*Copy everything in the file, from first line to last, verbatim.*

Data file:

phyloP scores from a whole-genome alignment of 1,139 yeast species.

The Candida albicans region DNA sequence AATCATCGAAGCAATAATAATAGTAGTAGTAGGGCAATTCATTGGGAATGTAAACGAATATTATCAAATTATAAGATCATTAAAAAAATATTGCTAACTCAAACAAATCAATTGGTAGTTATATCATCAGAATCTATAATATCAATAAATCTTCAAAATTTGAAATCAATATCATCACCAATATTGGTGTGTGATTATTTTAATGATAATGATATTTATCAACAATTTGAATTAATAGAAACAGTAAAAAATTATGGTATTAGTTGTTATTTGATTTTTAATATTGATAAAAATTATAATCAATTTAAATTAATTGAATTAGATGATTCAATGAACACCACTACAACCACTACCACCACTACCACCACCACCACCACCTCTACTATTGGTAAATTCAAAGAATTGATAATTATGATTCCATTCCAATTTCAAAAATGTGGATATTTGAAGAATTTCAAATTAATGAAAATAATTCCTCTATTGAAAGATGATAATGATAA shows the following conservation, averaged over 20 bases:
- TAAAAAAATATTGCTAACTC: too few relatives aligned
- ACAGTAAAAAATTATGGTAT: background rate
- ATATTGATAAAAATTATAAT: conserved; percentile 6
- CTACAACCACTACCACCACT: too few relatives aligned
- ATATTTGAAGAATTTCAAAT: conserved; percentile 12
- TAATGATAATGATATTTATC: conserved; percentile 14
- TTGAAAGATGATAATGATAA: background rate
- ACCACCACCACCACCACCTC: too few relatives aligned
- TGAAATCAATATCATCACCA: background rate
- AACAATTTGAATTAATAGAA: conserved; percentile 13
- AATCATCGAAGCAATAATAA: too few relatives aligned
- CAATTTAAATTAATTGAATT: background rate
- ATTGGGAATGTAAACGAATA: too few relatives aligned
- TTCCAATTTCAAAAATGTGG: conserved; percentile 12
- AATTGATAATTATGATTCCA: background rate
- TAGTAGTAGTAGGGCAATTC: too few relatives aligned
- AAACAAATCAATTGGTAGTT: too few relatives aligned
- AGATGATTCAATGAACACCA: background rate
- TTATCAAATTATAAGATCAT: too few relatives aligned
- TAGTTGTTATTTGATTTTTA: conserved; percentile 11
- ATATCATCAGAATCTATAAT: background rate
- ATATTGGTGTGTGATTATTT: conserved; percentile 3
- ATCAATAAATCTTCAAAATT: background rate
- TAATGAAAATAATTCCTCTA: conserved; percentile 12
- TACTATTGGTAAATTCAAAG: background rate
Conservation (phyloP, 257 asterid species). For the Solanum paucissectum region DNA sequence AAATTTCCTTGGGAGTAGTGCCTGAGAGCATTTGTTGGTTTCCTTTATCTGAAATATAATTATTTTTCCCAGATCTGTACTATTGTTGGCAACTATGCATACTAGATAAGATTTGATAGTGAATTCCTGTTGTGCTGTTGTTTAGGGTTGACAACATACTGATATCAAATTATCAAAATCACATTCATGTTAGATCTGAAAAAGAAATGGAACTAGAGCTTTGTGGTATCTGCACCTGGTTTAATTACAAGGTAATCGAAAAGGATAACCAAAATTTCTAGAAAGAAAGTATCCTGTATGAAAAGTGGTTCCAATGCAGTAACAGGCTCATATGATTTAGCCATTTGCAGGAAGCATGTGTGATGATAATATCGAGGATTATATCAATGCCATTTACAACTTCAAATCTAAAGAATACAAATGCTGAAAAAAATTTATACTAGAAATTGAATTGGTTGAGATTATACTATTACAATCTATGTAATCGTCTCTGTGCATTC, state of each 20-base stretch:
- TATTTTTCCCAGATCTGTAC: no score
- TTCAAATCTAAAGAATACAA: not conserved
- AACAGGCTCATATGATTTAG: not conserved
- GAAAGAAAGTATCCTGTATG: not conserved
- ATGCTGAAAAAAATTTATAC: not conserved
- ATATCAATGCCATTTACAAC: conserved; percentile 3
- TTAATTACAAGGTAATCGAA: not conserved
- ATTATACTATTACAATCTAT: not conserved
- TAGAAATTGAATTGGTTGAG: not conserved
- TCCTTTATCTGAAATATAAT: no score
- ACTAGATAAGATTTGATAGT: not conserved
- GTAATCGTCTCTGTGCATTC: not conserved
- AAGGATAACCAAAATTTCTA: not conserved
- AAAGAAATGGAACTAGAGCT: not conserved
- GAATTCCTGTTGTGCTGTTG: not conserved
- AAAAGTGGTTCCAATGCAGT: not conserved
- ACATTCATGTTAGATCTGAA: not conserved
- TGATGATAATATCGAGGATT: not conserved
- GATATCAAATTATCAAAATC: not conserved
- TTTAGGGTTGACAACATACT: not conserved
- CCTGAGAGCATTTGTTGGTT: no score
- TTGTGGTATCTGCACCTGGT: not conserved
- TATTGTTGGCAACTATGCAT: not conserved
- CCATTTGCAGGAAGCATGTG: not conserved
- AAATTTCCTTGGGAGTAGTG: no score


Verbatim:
phyloP scores from a whole-genome alignment of 1,139 yeast species.

The Candida albicans region DNA sequence AATCATCGAAGCAATAATAATAGTAGTAGTAGGGCAATTCATTGGGAATGTAAACGAATATTATCAAATTATAAGATCATTAAAAAAATATTGCTAACTCAAACAAATCAATTGGTAGTTATATCATCAGAATCTATAATATCAATAAATCTTCAAAATTTGAAATCAATATCATCACCAATATTGGTGTGTGATTATTTTAATGATAATGATATTTATCAACAATTTGAATTAATAGAAACAGTAAAAAATTATGGTATTAGTTGTTATTTGATTTTTAATATTGATAAAAATTATAATCAATTTAAATTAATTGAATTAGATGATTCAATGAACACCACTACAACCACTACCACCACTACCACCACCACCACCACCTCTACTATTGGTAAATTCAAAGAATTGATAATTATGATTCCATTCCAATTTCAAAAATGTGGATATTTGAAGAATTTCAAATTAATGAAAATAATTCCTCTATTGAAAGATGATAATGATAA shows the following conservation, averaged over 20 bases:
- TAAAAAAATATTGCTAACTC: too few relatives aligned
- ACAGTAAAAAATTATGGTAT: background rate
- ATATTGATAAAAATTATAAT: conserved; percentile 6
- CTACAACCACTACCACCACT: too few relatives aligned
- ATATTTGAAGAATTTCAAAT: conserved; percentile 12
- TAATGATAATGATATTTATC: conserved; percentile 14
- TTGAAAGATGATAATGATAA: background rate
- ACCACCACCACCACCACCTC: too few relatives aligned
- TGAAATCAATATCATCACCA: background rate
- AACAATTTGAATTAATAGAA: conserved; percentile 13
- AATCATCGAAGCAATAATAA: too few relatives aligned
- CAATTTAAATTAATTGAATT: background rate
- ATTGGGAATGTAAACGAATA: too few relatives aligned
- TTCCAATTTCAAAAATGTGG: conserved; percentile 12
- AATTGATAATTATGATTCCA: background rate
- TAGTAGTAGTAGGGCAATTC: too few relatives aligned
- AAACAAATCAATTGGTAGTT: too few relatives aligned
- AGATGATTCAATGAACACCA: background rate
- TTATCAAATTATAAGATCAT: too few relatives aligned
- TAGTTGTTATTTGATTTTTA: conserved; percentile 11
- ATATCATCAGAATCTATAAT: background rate
- ATATTGGTGTGTGATTATTT: conserved; percentile 3
- ATCAATAAATCTTCAAAATT: background rate
- TAATGAAAATAATTCCTCTA: conserved; percentile 12
- TACTATTGGTAAATTCAAAG: background rate
Conservation (phyloP, 257 asterid species). For the Solanum paucissectum region DNA sequence AAATTTCCTTGGGAGTAGTGCCTGAGAGCATTTGTTGGTTTCCTTTATCTGAAATATAATTATTTTTCCCAGATCTGTACTATTGTTGGCAACTATGCATACTAGATAAGATTTGATAGTGAATTCCTGTTGTGCTGTTGTTTAGGGTTGACAACATACTGATATCAAATTATCAAAATCACATTCATGTTAGATCTGAAAAAGAAATGGAACTAGAGCTTTGTGGTATCTGCACCTGGTTTAATTACAAGGTAATCGAAAAGGATAACCAAAATTTCTAGAAAGAAAGTATCCTGTATGAAAAGTGGTTCCAATGCAGTAACAGGCTCATATGATTTAGCCATTTGCAGGAAGCATGTGTGATGATAATATCGAGGATTATATCAATGCCATTTACAACTTCAAATCTAAAGAATACAAATGCTGAAAAAAATTTATACTAGAAATTGAATTGGTTGAGATTATACTATTACAATCTATGTAATCGTCTCTGTGCATTC, state of each 20-base stretch:
- TATTTTTCCCAGATCTGTAC: no score
- TTCAAATCTAAAGAATACAA: not conserved
- AACAGGCTCATATGATTTAG: not conserved
- GAAAGAAAGTATCCTGTATG: not conserved
- ATGCTGAAAAAAATTTATAC: not conserved
- ATATCAATGCCATTTACAAC: conserved; percentile 3
- TTAATTACAAGGTAATCGAA: not conserved
- ATTATACTATTACAATCTAT: not conserved
- TAGAAATTGAATTGGTTGAG: not conserved
- TCCTTTATCTGAAATATAAT: no score
- ACTAGATAAGATTTGATAGT: not conserved
- GTAATCGTCTCTGTGCATTC: not conserved
- AAGGATAACCAAAATTTCTA: not conserved
- AAAGAAATGGAACTAGAGCT: not conserved
- GAATTCCTGTTGTGCTGTTG: not conserved
- AAAAGTGGTTCCAATGCAGT: not conserved
- ACATTCATGTTAGATCTGAA: not conserved
- TGATGATAATATCGAGGATT: not conserved
- GATATCAAATTATCAAAATC: not conserved
- TTTAGGGTTGACAACATACT: not conserved
- CCTGAGAGCATTTGTTGGTT: no score
- TTGTGGTATCTGCACCTGGT: not conserved
- TATTGTTGGCAACTATGCAT: not conserved
- CCATTTGCAGGAAGCATGTG: not conserved
- AAATTTCCTTGGGAGTAGTG: no score